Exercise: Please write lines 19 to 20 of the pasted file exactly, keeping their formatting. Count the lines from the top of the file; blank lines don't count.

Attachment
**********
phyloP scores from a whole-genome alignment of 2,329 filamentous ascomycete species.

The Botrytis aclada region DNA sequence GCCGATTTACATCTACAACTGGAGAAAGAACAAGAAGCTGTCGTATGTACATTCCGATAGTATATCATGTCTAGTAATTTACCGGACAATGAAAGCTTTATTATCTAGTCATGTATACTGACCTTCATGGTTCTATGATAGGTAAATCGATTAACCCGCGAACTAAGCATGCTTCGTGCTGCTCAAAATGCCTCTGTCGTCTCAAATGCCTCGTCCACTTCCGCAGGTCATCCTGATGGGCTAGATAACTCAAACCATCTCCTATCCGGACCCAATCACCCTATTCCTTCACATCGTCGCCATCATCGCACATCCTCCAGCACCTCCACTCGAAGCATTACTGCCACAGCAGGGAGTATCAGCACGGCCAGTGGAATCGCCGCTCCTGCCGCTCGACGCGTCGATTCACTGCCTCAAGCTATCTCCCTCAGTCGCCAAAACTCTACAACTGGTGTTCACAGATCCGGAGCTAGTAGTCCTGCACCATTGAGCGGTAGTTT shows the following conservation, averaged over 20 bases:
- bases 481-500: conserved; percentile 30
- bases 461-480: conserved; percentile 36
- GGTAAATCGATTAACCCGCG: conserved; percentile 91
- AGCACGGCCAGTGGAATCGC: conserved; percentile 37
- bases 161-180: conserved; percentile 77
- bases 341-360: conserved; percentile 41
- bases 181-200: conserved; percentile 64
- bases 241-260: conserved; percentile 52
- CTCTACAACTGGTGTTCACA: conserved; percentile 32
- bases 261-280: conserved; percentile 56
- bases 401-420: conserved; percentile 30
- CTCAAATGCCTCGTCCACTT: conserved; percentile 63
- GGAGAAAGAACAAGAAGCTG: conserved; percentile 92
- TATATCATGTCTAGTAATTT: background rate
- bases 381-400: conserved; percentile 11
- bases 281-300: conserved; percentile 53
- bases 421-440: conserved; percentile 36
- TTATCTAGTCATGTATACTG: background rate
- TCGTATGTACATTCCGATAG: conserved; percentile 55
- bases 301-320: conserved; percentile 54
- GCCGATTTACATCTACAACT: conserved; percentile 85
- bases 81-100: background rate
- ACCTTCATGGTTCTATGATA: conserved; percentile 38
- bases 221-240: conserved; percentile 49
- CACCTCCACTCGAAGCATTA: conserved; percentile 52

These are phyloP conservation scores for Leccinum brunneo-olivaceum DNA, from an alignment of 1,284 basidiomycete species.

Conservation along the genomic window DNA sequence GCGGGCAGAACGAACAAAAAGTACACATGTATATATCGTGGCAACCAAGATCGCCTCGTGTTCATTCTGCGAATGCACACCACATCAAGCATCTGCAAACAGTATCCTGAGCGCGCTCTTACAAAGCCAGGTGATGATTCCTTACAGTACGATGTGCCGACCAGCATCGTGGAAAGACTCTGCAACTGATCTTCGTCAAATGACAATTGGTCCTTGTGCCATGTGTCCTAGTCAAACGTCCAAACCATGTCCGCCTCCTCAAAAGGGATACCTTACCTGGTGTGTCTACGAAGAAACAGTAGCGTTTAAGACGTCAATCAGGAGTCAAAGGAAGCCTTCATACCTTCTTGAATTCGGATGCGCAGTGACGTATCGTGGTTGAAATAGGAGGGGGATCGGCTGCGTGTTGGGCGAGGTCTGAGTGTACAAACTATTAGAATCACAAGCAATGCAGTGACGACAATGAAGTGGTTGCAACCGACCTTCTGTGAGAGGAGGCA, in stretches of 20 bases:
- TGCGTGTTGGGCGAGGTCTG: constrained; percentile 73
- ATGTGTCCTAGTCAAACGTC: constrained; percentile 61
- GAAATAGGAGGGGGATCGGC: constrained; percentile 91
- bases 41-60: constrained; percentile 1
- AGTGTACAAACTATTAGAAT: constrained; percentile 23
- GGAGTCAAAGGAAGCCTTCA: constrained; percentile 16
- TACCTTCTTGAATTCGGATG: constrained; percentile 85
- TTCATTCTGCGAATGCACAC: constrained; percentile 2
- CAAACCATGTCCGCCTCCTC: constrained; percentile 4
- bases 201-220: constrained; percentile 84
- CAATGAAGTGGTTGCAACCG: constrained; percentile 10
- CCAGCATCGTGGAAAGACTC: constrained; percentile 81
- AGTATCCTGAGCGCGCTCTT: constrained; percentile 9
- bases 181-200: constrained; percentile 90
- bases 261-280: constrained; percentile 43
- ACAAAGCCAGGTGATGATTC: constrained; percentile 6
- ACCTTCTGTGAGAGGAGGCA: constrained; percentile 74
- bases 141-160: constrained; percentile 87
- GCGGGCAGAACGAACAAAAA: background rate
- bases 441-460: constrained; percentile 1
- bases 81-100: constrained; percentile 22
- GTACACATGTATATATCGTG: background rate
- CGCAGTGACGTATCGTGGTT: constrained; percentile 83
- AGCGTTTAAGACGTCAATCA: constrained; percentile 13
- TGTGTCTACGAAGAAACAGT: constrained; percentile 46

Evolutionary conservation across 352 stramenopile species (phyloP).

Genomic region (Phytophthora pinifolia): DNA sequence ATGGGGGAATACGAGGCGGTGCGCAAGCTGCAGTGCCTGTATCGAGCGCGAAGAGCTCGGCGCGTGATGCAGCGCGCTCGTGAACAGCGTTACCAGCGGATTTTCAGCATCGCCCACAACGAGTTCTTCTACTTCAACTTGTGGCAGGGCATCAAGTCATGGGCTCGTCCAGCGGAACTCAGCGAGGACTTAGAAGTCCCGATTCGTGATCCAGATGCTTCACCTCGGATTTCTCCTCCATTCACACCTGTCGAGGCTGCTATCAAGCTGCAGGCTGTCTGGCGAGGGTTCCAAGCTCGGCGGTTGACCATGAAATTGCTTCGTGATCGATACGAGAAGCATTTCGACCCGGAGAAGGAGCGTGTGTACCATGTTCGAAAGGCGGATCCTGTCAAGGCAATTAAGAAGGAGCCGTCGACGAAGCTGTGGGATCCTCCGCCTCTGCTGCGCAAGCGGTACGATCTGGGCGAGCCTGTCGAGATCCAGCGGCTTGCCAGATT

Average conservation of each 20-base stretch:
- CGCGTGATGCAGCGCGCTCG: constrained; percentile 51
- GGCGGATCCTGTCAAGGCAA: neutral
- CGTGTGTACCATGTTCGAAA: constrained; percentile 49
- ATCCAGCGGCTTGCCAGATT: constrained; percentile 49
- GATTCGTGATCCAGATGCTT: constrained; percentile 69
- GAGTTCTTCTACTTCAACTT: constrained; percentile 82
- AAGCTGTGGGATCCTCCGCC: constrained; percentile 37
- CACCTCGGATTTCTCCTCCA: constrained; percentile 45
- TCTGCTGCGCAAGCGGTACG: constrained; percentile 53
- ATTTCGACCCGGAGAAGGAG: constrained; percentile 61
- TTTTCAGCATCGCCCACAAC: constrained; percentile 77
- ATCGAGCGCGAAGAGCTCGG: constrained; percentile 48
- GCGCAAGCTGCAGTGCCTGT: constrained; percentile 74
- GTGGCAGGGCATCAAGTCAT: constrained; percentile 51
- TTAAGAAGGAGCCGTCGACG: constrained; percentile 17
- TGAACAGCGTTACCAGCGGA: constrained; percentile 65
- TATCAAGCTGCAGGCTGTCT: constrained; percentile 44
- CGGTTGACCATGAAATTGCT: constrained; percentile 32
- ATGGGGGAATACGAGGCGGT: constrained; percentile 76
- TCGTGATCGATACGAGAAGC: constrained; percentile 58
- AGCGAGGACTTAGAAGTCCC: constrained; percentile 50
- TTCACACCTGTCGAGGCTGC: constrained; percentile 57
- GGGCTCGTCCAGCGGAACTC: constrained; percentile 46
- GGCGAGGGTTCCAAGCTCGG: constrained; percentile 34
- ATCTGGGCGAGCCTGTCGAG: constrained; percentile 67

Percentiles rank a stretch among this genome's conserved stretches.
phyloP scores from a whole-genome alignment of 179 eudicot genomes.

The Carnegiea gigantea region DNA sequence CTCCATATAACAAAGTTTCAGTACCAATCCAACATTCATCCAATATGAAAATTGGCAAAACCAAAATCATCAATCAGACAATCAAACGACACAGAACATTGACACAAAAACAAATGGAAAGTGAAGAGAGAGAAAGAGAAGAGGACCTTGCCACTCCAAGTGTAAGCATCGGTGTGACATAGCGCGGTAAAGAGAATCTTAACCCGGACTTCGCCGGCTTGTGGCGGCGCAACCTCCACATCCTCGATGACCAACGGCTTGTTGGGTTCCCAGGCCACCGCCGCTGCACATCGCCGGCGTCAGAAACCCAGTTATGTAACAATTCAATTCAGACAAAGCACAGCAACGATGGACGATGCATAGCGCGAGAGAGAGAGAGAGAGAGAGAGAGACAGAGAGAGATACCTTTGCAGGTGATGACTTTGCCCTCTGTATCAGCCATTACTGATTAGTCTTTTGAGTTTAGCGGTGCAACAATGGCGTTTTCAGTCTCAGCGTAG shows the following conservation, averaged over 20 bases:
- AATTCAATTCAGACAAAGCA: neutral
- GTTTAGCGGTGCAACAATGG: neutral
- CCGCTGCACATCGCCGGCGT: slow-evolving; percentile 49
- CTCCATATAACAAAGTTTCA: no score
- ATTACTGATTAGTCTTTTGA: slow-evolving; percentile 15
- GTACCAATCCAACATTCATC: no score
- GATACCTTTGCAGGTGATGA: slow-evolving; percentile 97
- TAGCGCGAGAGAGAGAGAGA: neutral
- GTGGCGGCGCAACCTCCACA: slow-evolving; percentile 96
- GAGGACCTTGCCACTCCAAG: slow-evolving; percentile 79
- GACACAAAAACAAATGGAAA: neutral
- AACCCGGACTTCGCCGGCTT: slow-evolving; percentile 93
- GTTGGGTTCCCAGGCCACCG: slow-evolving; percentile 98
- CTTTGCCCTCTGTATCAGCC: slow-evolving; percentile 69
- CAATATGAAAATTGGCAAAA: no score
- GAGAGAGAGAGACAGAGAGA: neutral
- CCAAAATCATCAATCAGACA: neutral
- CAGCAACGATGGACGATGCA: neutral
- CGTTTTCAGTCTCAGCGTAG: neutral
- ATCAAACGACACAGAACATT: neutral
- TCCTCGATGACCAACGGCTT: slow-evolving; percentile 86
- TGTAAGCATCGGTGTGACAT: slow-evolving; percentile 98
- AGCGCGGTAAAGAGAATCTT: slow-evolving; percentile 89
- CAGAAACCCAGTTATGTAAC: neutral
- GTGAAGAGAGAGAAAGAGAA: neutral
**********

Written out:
- bases 421-440: conserved; percentile 36
- TTATCTAGTCATGTATACTG: background rate